Large chains are also testing health and safety protocols at traditional drive-ins. B&B Theatres, which operates drive-in theaters in the towns of Moberly and Independence in Missouri, has put social distancing measures in place at its two outdoor locations, eliminated cash transactions and reduced contact between guests and employees at the box office and concession areas. Malco Theatres has employed similar measures at its Summer Drive-In theater in Memphis, including limiting guest capacity to 50%.
Representatives for Marcus, Malco, B&B, and Showcase all claim that attendance has been strong at both their pop-up and traditional drive-ins, though just how eager moviegoers are to return to hard top locations—even once brand-new blockbuster titles begin populating multiplexes—remains an open question. Some people we spoke to pushed back on the idea that audiences will require much of an incentive to return at all.
“I don’t think it is a matter of easing movie fans back into coming to the movies,” Malco Theatres’ senior vice president of film & marketing Jeff Kaufman told Boxoffice Pro via email. “It is obvious that the high degree of pent up demand for the theatrical experience and need to get out of the house has exploded, resulting in huge drive-in attendance. People still love movies, and we are grateful they are putting their money where their fandom is.”
Those sentiments were echoed by B&B Theatres director of publicity Paul Farnsworth, who added, “While our drive-in operations did provide us the means of presenting the public with some of our revised cleaning and social distancing protocols, I’m not sure that our guests will need an ‘easing back in’ outside of the parameters established by local and regional health authorities. In other words, we feel and hope that our guests will come back to cinemas once cinemas are reopened and won’t require much in the way of re-acclimation.”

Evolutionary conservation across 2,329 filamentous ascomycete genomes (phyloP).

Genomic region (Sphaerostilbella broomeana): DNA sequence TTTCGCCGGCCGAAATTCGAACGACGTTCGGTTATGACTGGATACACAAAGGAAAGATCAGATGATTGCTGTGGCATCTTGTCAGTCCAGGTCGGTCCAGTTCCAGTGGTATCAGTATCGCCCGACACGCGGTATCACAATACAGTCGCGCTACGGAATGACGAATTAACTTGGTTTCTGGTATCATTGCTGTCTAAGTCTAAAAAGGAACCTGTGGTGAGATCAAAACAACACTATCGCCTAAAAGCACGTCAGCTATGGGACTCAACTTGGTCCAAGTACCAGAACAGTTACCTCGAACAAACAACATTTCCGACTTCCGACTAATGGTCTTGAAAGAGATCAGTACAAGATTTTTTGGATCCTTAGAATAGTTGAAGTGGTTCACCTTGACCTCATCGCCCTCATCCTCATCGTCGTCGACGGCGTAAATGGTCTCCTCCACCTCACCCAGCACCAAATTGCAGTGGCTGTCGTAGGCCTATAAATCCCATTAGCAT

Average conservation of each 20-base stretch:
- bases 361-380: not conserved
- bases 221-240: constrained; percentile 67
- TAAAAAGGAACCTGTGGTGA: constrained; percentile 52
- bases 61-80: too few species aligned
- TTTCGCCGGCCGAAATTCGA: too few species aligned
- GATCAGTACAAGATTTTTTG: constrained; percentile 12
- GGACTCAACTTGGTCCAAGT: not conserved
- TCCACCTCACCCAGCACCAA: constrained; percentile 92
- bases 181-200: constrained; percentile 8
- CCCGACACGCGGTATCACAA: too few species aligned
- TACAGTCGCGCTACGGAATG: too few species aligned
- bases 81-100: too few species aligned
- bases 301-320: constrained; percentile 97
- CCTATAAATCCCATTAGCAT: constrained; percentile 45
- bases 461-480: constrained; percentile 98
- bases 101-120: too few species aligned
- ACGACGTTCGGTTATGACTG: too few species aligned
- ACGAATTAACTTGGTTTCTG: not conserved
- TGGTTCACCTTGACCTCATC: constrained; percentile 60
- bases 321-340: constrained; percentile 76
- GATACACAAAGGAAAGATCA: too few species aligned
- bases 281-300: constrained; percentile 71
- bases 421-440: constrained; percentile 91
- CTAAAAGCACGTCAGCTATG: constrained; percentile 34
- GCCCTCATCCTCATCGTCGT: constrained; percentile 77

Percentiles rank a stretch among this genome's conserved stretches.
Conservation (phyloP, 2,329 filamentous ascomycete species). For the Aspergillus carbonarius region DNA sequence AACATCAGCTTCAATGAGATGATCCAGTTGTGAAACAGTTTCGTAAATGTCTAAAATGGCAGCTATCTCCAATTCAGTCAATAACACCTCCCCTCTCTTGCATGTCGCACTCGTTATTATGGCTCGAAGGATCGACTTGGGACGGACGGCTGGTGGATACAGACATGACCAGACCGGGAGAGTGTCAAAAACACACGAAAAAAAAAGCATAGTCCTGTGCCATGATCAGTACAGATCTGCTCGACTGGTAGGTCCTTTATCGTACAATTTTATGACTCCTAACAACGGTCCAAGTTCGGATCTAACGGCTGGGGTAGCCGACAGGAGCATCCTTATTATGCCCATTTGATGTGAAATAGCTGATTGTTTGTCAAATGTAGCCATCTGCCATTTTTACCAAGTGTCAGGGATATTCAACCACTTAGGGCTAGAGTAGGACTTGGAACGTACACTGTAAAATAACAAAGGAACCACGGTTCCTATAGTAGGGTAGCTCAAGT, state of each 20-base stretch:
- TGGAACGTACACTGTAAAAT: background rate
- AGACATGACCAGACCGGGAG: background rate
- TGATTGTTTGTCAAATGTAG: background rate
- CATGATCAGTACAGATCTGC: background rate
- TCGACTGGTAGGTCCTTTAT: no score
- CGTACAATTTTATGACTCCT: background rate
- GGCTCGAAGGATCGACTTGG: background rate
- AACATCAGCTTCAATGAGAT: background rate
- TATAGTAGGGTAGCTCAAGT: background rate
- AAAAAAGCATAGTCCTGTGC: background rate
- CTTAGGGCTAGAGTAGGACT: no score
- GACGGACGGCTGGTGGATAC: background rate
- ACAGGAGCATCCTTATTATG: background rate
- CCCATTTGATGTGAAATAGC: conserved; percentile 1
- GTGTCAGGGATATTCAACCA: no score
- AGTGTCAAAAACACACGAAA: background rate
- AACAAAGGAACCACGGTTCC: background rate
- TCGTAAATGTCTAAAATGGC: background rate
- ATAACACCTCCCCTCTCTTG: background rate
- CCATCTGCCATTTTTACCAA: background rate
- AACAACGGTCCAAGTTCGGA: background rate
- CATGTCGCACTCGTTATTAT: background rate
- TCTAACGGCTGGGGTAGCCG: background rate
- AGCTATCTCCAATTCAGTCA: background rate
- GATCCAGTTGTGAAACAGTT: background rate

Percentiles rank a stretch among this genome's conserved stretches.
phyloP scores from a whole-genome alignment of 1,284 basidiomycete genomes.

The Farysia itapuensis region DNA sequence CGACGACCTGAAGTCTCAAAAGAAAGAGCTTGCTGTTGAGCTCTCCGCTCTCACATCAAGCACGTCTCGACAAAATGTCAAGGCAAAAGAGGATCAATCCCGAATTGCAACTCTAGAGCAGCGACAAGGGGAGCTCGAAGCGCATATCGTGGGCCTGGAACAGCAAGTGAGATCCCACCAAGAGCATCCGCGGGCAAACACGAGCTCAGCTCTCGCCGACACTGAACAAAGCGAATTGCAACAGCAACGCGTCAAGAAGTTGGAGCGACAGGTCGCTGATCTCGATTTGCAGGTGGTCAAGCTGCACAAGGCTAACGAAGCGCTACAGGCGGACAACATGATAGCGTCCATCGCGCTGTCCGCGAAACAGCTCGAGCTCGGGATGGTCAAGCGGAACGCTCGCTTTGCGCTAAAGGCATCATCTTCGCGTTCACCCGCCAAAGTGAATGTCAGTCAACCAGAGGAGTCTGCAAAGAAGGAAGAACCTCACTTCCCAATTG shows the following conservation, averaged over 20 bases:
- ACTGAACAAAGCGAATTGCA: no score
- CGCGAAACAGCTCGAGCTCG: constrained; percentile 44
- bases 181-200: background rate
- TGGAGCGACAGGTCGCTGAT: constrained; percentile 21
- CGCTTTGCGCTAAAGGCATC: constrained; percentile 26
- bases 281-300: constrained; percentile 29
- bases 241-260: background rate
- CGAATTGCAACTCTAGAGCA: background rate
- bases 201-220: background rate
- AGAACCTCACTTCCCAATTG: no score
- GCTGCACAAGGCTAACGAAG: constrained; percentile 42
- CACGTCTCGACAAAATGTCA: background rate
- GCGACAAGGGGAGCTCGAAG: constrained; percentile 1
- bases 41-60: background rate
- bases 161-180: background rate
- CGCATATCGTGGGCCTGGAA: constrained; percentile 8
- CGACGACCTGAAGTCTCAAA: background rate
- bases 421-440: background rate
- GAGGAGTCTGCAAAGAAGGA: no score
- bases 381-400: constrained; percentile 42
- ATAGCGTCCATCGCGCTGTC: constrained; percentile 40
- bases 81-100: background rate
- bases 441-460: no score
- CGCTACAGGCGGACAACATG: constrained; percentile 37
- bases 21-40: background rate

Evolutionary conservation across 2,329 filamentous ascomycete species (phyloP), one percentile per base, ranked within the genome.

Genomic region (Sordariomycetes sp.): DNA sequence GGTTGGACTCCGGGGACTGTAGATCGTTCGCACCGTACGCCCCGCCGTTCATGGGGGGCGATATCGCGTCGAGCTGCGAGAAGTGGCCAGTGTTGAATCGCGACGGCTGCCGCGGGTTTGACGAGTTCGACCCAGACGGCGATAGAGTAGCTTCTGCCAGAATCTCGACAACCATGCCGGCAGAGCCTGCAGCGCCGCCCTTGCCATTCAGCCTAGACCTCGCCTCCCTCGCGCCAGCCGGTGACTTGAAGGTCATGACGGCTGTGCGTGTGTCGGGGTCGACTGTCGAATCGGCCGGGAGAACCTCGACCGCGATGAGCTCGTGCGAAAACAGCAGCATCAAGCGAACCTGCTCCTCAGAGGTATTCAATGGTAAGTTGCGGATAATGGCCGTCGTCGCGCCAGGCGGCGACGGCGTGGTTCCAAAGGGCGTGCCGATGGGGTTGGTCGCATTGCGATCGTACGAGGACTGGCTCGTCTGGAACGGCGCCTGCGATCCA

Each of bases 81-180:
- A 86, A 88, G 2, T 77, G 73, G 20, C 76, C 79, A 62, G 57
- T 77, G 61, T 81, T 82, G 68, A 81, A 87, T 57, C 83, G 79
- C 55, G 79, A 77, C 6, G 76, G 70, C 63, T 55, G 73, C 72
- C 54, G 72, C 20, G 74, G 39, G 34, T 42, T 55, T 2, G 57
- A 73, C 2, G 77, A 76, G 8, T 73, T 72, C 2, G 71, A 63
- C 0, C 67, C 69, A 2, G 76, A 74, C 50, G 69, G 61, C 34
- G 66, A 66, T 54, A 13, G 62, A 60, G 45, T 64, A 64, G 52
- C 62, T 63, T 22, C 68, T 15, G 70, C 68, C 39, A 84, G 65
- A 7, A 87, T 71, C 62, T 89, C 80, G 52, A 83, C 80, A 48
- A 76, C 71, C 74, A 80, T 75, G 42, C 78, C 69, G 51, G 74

Rodriguez was more measured when asked whether drive-ins are a way of mitigating anxieties for guests who may be nervous about returning to indoor locations—not to mention reiterating the value of moviegoing for those who have been relegated to watching films at home for the past several months.
“Think about this—our industry has been pretty much shut down now for almost three months,” he says. “So for us, it was an important aspect to keep connected with our guests and the importance and the fun of moviegoing and entertainment value associated with it.” To accommodate guests who aren’t yet comfortable watching movies in an indoor theater, he adds, the company is considering keeping its pop-up drive-ins operational even once its hard top locations open for business.
Of course, reopening plans for exhibitors across the country are highly dependent upon major studios providing new content—and with only a few high-profile films slated for release over the next several months, all eyes are on Disney (Mulan), Warner Bros. (Tenet) and others to follow through on those plans. All exhibitor representatives interviewed for this story expressed confidence that the studios will keep their remaining summer releases on the calendar, but if coronavirus cases begin to spike in a substantial way—a phenomenon already being observed in states like Arizona, Texas and Florida—reopening plans could be further delayed in some areas.
“Let’s hope to God that that does not happen—not just for the sake of our industry but the sake of our country,” said Rodriguez, who didn’t rule out the possibility of opening more pop-up drive-in locations if indoor reopening plans are pushed back due to a surge in cases in some communities. And if it does? “Obviously, there are different ways to provide that entertainment experience during difficult times,” Rodriguez added. “What you’ve seen is we can be creative, and certainly adapt to whatever those situations might become.”